Alkaline hydrolysis ('water cremation') regulation in Scotland

A Scottish Government consultation on the regulation of alkaline hydrolysis (‘water cremation’) as a method of body disposal in Scotland.

Sustainability considerations

53. There have been some studies conducted to examine the environmental impact of alkaline hydrolysis compared with burial or cremation. However, it is important to note that the evidence base in this area is limited and that the following is not a comprehensive review of the evidence.

54. The report from the Health Council of the Netherlands found that available research suggested that alkaline hydrolysis compared favourably to both burial and cremation on three markers of sustainability:

  • reduced use of finite resources;
  • fewer harmful emissions; and
  • reduced use of available space.

55. Crematoriums are currently regulated under the Pollution Prevention and Control (Scotland) Regulations 2012 and so any emissions produced must be made in compliance with a permit which is granted and regulated by the Scottish Environment Protection Agency (SEPA).

56. Scottish Water has previously discussed with SEPA the liquid produced by alkaline hydrolysis and how it should be disposed of. We understand that SEPA’s preference is that the liquid should discharge to a public sewer where a connection is feasible. However, SEPA are also of the view that the liquid may be suitable for putting directly into the water environment (rivers, etc.) following treatment and controls via their usual licencing regime. SEPA considered that the liquid from alkaline hydrolysis may be suitable for discharge via an infiltration system and biosolids containing its residues would be suitable for direct spreading to land.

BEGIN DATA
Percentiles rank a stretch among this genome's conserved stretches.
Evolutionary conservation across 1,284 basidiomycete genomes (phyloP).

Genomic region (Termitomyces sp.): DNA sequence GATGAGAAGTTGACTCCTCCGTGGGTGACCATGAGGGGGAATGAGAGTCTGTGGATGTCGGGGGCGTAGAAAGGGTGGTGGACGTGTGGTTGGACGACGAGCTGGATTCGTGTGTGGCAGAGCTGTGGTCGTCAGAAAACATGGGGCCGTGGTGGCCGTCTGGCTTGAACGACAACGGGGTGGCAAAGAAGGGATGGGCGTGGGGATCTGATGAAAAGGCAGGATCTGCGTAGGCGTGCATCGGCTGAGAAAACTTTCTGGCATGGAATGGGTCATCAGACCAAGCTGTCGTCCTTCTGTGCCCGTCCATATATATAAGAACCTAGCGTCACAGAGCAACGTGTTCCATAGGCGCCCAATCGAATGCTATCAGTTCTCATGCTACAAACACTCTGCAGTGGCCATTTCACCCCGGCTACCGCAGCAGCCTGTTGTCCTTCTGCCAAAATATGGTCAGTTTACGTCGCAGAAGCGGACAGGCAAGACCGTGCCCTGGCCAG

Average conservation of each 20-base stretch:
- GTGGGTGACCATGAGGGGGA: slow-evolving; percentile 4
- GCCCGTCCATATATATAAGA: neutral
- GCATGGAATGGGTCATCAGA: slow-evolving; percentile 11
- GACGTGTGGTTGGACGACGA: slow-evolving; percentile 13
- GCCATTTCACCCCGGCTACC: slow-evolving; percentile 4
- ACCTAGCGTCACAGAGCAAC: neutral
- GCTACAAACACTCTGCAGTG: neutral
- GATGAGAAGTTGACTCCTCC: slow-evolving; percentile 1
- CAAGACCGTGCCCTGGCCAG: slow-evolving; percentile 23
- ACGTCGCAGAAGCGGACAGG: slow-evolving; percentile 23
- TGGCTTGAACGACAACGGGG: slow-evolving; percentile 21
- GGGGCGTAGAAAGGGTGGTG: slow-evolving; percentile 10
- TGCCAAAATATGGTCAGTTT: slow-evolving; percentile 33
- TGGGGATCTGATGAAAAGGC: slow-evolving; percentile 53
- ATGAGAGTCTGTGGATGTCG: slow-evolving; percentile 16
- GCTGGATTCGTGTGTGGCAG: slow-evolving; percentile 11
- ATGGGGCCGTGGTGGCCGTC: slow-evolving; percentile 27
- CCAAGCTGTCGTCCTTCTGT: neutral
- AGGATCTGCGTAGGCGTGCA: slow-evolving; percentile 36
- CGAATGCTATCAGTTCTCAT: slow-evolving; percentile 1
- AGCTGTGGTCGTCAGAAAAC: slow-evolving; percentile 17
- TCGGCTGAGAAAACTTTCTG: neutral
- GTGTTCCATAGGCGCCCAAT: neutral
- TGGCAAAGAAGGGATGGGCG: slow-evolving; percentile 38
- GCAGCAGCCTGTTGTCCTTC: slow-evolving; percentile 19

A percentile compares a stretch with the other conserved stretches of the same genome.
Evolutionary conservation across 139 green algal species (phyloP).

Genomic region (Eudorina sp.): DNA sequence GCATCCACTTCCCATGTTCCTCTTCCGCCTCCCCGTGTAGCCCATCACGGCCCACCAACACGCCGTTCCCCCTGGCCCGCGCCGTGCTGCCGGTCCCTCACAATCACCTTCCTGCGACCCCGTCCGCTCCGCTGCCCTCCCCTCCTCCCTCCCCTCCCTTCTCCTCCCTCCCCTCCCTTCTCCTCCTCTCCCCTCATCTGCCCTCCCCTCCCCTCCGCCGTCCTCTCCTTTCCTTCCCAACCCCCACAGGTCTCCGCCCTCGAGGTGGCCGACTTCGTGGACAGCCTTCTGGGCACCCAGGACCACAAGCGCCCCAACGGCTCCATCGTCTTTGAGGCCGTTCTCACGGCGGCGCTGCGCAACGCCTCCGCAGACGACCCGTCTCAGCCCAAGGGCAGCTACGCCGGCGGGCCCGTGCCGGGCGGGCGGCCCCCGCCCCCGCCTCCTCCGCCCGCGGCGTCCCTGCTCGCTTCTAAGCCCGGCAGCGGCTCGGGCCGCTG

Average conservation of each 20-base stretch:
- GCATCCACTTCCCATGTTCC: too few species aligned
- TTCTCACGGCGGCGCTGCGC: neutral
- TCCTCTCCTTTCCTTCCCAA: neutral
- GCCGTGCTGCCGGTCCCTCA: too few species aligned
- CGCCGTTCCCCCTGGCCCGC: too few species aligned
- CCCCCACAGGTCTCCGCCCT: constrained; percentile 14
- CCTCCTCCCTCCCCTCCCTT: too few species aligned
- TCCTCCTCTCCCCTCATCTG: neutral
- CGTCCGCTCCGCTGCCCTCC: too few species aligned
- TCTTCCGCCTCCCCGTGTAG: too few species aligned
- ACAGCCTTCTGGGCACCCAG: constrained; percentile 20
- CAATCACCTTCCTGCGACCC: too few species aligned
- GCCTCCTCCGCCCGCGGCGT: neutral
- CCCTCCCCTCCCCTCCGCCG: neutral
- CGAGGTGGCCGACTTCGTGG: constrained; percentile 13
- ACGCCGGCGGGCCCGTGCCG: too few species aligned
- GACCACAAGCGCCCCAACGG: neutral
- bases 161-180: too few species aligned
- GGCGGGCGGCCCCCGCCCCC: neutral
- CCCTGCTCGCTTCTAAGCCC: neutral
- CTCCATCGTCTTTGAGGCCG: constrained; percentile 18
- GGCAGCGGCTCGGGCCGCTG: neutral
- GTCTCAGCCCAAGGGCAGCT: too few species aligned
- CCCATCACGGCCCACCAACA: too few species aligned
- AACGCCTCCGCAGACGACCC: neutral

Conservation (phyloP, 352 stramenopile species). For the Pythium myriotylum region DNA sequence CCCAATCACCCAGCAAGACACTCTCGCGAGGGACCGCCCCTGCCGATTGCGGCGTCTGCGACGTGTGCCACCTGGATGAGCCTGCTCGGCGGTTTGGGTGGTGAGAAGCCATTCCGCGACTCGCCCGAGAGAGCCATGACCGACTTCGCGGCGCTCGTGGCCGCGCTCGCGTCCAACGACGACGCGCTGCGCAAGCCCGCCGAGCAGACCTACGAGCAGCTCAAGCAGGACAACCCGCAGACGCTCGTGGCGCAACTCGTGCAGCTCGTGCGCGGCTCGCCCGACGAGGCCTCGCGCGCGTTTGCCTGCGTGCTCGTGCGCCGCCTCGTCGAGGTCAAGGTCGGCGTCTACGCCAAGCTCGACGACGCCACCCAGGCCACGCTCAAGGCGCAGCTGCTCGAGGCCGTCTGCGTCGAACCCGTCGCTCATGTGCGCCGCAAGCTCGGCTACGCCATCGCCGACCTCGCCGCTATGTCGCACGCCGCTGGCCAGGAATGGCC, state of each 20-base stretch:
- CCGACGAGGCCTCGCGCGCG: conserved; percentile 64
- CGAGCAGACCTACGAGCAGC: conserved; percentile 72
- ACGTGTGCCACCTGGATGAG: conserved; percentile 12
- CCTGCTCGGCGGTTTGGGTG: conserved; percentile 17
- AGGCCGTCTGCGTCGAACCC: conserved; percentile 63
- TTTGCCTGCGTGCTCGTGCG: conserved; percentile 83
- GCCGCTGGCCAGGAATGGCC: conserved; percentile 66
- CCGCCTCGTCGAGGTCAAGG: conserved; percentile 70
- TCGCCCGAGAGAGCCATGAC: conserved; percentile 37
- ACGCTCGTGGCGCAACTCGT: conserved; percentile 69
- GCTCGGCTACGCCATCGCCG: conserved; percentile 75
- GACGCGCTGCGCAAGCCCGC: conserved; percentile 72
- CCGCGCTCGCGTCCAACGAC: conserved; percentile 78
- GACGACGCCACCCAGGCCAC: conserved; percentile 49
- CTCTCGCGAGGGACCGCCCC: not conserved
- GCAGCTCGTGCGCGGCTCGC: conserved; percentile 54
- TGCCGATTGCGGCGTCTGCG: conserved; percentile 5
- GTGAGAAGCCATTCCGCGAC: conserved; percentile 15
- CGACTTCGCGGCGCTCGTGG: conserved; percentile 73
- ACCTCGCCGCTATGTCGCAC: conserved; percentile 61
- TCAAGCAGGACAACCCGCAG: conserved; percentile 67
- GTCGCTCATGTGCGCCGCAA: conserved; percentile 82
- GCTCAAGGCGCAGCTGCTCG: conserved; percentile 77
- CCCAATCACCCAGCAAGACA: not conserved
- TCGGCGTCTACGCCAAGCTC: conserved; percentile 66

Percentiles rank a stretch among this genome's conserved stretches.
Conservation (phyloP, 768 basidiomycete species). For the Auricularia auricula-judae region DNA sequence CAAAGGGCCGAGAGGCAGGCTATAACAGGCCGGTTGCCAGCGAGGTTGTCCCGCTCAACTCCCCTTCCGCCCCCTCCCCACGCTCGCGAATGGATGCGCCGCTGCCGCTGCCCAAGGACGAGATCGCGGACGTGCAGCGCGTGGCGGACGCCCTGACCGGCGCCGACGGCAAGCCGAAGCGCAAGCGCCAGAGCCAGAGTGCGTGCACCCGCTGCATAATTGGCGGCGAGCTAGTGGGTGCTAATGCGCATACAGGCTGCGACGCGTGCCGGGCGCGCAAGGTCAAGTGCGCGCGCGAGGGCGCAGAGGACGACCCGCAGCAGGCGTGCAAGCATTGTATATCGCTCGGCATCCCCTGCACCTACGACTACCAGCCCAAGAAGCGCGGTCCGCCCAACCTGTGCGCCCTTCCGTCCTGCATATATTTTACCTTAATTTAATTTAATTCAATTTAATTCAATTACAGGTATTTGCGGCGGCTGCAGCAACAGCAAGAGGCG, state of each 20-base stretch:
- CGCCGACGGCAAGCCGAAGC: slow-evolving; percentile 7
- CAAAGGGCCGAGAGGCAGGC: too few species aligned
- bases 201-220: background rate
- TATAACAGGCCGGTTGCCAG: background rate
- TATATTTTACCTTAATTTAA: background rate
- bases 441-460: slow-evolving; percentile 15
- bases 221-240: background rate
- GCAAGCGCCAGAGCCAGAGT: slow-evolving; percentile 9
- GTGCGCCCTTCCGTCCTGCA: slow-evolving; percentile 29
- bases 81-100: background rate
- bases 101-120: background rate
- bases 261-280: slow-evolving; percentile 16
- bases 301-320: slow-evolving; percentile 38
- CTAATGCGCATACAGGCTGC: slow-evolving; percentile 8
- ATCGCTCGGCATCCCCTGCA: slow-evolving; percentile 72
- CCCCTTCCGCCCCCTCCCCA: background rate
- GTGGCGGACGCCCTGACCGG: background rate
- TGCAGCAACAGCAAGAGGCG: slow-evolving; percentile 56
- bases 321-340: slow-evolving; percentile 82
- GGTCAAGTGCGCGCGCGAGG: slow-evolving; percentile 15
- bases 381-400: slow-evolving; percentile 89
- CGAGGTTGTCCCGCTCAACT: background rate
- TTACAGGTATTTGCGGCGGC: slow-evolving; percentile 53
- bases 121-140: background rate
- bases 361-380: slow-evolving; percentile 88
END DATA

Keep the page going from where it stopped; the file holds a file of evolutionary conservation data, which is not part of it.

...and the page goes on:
57. Scottish Water has also noted the amount of liquid produced by alkaline hydrolysis. Based on information available, the volume of liquid from a single cycle of alkaline hydrolysis is around 2000 litres.

58. The associated strength of the liquid – as determined by Biochemical Oxygen Demand (BOD) and Chemical Oxygen Demand (COD) – is very high. In the water industry the standard figure for expressing the average BOD load for one person in one day is 60g. On this basis the load of the liquid from one cycle of the alkaline hydrolysis process is estimated to be around 1250 times that amount (75 kg). In broad terms, these measurements mean that the liquid has a high organic content.

59. As noted above, any prospective provider would need to detail how they intend to deal with this liquid.

60. The 2016 Act and any regulations made under it do not in themselves have an environmental impact. However the proposals will enable a new method of disposal to become available in Scotland. We therefore intend to develop a Strategic Environmental Assessment (SEA) at the same time as we develop the regulations. (Question 15)



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